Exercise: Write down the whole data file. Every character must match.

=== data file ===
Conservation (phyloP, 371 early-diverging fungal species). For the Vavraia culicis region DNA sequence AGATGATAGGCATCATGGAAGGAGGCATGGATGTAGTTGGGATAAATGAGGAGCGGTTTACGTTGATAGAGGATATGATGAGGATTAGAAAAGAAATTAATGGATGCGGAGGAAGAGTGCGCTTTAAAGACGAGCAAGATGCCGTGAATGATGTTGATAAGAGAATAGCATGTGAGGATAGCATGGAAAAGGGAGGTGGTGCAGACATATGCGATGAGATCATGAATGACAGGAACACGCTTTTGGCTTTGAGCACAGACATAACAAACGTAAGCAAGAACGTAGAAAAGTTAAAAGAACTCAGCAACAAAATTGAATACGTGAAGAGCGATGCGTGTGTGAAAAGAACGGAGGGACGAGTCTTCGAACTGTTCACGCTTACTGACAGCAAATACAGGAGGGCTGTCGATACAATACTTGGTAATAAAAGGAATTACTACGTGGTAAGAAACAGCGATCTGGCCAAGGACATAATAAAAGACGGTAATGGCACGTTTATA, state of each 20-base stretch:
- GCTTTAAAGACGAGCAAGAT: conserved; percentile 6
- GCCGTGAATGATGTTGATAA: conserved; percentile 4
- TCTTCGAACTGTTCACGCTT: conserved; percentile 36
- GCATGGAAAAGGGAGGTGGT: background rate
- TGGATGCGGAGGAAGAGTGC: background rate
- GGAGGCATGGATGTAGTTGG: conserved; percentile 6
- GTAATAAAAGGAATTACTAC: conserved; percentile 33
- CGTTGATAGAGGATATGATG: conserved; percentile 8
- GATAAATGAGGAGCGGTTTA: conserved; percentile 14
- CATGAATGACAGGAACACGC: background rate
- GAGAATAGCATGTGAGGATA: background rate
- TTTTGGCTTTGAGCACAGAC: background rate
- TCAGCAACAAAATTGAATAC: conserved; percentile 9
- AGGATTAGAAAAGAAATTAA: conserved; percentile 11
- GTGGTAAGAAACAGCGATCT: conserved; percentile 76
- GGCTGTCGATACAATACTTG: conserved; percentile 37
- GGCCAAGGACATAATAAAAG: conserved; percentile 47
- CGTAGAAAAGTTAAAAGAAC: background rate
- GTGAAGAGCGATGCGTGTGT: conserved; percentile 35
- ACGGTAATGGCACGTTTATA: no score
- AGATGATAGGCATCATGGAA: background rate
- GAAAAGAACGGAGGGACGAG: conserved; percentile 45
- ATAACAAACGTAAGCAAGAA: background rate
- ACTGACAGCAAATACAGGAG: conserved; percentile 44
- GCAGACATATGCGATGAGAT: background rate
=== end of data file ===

Conservation (phyloP, 371 early-diverging fungal species). For the Vavraia culicis region DNA sequence AGATGATAGGCATCATGGAAGGAGGCATGGATGTAGTTGGGATAAATGAGGAGCGGTTTACGTTGATAGAGGATATGATGAGGATTAGAAAAGAAATTAATGGATGCGGAGGAAGAGTGCGCTTTAAAGACGAGCAAGATGCCGTGAATGATGTTGATAAGAGAATAGCATGTGAGGATAGCATGGAAAAGGGAGGTGGTGCAGACATATGCGATGAGATCATGAATGACAGGAACACGCTTTTGGCTTTGAGCACAGACATAACAAACGTAAGCAAGAACGTAGAAAAGTTAAAAGAACTCAGCAACAAAATTGAATACGTGAAGAGCGATGCGTGTGTGAAAAGAACGGAGGGACGAGTCTTCGAACTGTTCACGCTTACTGACAGCAAATACAGGAGGGCTGTCGATACAATACTTGGTAATAAAAGGAATTACTACGTGGTAAGAAACAGCGATCTGGCCAAGGACATAATAAAAGACGGTAATGGCACGTTTATA, state of each 20-base stretch:
- GCTTTAAAGACGAGCAAGAT: conserved; percentile 6
- GCCGTGAATGATGTTGATAA: conserved; percentile 4
- TCTTCGAACTGTTCACGCTT: conserved; percentile 36
- GCATGGAAAAGGGAGGTGGT: background rate
- TGGATGCGGAGGAAGAGTGC: background rate
- GGAGGCATGGATGTAGTTGG: conserved; percentile 6
- GTAATAAAAGGAATTACTAC: conserved; percentile 33
- CGTTGATAGAGGATATGATG: conserved; percentile 8
- GATAAATGAGGAGCGGTTTA: conserved; percentile 14
- CATGAATGACAGGAACACGC: background rate
- GAGAATAGCATGTGAGGATA: background rate
- TTTTGGCTTTGAGCACAGAC: background rate
- TCAGCAACAAAATTGAATAC: conserved; percentile 9
- AGGATTAGAAAAGAAATTAA: conserved; percentile 11
- GTGGTAAGAAACAGCGATCT: conserved; percentile 76
- GGCTGTCGATACAATACTTG: conserved; percentile 37
- GGCCAAGGACATAATAAAAG: conserved; percentile 47
- CGTAGAAAAGTTAAAAGAAC: background rate
- GTGAAGAGCGATGCGTGTGT: conserved; percentile 35
- ACGGTAATGGCACGTTTATA: no score
- AGATGATAGGCATCATGGAA: background rate
- GAAAAGAACGGAGGGACGAG: conserved; percentile 45
- ATAACAAACGTAAGCAAGAA: background rate
- ACTGACAGCAAATACAGGAG: conserved; percentile 44
- GCAGACATATGCGATGAGAT: background rate